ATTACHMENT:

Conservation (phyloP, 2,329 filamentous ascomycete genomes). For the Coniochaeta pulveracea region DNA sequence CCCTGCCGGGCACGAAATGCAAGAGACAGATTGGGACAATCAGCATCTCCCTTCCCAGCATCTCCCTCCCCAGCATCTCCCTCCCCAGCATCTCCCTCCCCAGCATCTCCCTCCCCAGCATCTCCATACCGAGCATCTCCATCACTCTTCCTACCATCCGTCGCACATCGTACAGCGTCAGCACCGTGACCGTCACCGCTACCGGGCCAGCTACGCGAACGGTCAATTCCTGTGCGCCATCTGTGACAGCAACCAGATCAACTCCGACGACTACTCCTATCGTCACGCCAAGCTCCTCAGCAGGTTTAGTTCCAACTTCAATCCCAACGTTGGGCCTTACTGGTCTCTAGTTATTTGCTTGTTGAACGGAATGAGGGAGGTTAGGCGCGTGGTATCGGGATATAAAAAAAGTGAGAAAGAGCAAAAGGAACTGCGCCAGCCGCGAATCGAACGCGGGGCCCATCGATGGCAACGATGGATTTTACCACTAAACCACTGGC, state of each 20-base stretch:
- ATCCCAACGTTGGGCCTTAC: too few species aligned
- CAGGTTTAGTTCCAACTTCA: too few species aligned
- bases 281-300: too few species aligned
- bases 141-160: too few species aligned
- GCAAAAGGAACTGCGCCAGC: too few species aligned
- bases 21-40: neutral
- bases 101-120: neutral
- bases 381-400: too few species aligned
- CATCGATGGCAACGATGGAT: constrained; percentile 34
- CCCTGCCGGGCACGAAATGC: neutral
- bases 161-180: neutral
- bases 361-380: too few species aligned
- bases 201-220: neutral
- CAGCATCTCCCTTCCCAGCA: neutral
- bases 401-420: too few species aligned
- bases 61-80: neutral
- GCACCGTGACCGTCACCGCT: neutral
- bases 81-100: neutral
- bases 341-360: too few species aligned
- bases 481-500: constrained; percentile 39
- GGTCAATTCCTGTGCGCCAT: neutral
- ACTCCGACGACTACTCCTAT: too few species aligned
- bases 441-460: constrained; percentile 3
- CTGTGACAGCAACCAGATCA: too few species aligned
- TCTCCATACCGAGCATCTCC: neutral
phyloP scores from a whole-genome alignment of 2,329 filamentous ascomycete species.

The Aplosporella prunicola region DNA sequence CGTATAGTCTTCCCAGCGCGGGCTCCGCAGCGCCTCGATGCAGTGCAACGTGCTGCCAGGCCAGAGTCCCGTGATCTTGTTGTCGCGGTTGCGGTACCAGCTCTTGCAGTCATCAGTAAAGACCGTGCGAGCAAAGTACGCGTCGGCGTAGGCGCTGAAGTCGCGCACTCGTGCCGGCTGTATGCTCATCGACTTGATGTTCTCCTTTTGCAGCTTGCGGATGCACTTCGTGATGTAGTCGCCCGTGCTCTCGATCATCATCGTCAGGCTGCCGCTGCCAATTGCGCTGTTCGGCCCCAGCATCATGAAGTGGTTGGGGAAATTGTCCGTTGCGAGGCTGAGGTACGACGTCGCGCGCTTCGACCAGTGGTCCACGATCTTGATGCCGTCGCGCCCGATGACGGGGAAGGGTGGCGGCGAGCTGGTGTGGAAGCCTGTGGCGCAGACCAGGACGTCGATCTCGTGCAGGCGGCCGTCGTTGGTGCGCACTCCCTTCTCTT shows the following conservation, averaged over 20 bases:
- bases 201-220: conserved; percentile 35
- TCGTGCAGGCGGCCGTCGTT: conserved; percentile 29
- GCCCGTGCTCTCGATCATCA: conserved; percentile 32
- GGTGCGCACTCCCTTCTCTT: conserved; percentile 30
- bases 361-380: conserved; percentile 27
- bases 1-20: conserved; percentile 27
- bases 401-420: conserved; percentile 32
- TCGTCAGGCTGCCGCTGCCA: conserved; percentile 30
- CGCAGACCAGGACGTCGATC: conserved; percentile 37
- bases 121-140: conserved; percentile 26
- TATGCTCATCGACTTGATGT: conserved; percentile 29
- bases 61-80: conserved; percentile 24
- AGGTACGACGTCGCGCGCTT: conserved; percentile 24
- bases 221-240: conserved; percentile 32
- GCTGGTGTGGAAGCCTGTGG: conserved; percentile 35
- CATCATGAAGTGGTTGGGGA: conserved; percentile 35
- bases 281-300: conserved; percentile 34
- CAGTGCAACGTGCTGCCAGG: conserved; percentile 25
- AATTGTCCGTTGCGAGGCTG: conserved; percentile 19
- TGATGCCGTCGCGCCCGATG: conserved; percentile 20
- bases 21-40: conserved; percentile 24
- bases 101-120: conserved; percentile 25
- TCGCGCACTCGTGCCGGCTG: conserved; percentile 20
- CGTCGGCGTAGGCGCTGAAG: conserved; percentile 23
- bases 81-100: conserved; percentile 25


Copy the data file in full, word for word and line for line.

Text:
Conservation (phyloP, 2,329 filamentous ascomycete genomes). For the Coniochaeta pulveracea region DNA sequence CCCTGCCGGGCACGAAATGCAAGAGACAGATTGGGACAATCAGCATCTCCCTTCCCAGCATCTCCCTCCCCAGCATCTCCCTCCCCAGCATCTCCCTCCCCAGCATCTCCCTCCCCAGCATCTCCATACCGAGCATCTCCATCACTCTTCCTACCATCCGTCGCACATCGTACAGCGTCAGCACCGTGACCGTCACCGCTACCGGGCCAGCTACGCGAACGGTCAATTCCTGTGCGCCATCTGTGACAGCAACCAGATCAACTCCGACGACTACTCCTATCGTCACGCCAAGCTCCTCAGCAGGTTTAGTTCCAACTTCAATCCCAACGTTGGGCCTTACTGGTCTCTAGTTATTTGCTTGTTGAACGGAATGAGGGAGGTTAGGCGCGTGGTATCGGGATATAAAAAAAGTGAGAAAGAGCAAAAGGAACTGCGCCAGCCGCGAATCGAACGCGGGGCCCATCGATGGCAACGATGGATTTTACCACTAAACCACTGGC, state of each 20-base stretch:
- ATCCCAACGTTGGGCCTTAC: too few species aligned
- CAGGTTTAGTTCCAACTTCA: too few species aligned
- bases 281-300: too few species aligned
- bases 141-160: too few species aligned
- GCAAAAGGAACTGCGCCAGC: too few species aligned
- bases 21-40: neutral
- bases 101-120: neutral
- bases 381-400: too few species aligned
- CATCGATGGCAACGATGGAT: constrained; percentile 34
- CCCTGCCGGGCACGAAATGC: neutral
- bases 161-180: neutral
- bases 361-380: too few species aligned
- bases 201-220: neutral
- CAGCATCTCCCTTCCCAGCA: neutral
- bases 401-420: too few species aligned
- bases 61-80: neutral
- GCACCGTGACCGTCACCGCT: neutral
- bases 81-100: neutral
- bases 341-360: too few species aligned
- bases 481-500: constrained; percentile 39
- GGTCAATTCCTGTGCGCCAT: neutral
- ACTCCGACGACTACTCCTAT: too few species aligned
- bases 441-460: constrained; percentile 3
- CTGTGACAGCAACCAGATCA: too few species aligned
- TCTCCATACCGAGCATCTCC: neutral
phyloP scores from a whole-genome alignment of 2,329 filamentous ascomycete species.

The Aplosporella prunicola region DNA sequence CGTATAGTCTTCCCAGCGCGGGCTCCGCAGCGCCTCGATGCAGTGCAACGTGCTGCCAGGCCAGAGTCCCGTGATCTTGTTGTCGCGGTTGCGGTACCAGCTCTTGCAGTCATCAGTAAAGACCGTGCGAGCAAAGTACGCGTCGGCGTAGGCGCTGAAGTCGCGCACTCGTGCCGGCTGTATGCTCATCGACTTGATGTTCTCCTTTTGCAGCTTGCGGATGCACTTCGTGATGTAGTCGCCCGTGCTCTCGATCATCATCGTCAGGCTGCCGCTGCCAATTGCGCTGTTCGGCCCCAGCATCATGAAGTGGTTGGGGAAATTGTCCGTTGCGAGGCTGAGGTACGACGTCGCGCGCTTCGACCAGTGGTCCACGATCTTGATGCCGTCGCGCCCGATGACGGGGAAGGGTGGCGGCGAGCTGGTGTGGAAGCCTGTGGCGCAGACCAGGACGTCGATCTCGTGCAGGCGGCCGTCGTTGGTGCGCACTCCCTTCTCTT shows the following conservation, averaged over 20 bases:
- bases 201-220: conserved; percentile 35
- TCGTGCAGGCGGCCGTCGTT: conserved; percentile 29
- GCCCGTGCTCTCGATCATCA: conserved; percentile 32
- GGTGCGCACTCCCTTCTCTT: conserved; percentile 30
- bases 361-380: conserved; percentile 27
- bases 1-20: conserved; percentile 27
- bases 401-420: conserved; percentile 32
- TCGTCAGGCTGCCGCTGCCA: conserved; percentile 30
- CGCAGACCAGGACGTCGATC: conserved; percentile 37
- bases 121-140: conserved; percentile 26
- TATGCTCATCGACTTGATGT: conserved; percentile 29
- bases 61-80: conserved; percentile 24
- AGGTACGACGTCGCGCGCTT: conserved; percentile 24
- bases 221-240: conserved; percentile 32
- GCTGGTGTGGAAGCCTGTGG: conserved; percentile 35
- CATCATGAAGTGGTTGGGGA: conserved; percentile 35
- bases 281-300: conserved; percentile 34
- CAGTGCAACGTGCTGCCAGG: conserved; percentile 25
- AATTGTCCGTTGCGAGGCTG: conserved; percentile 19
- TGATGCCGTCGCGCCCGATG: conserved; percentile 20
- bases 21-40: conserved; percentile 24
- bases 101-120: conserved; percentile 25
- TCGCGCACTCGTGCCGGCTG: conserved; percentile 20
- CGTCGGCGTAGGCGCTGAAG: conserved; percentile 23
- bases 81-100: conserved; percentile 25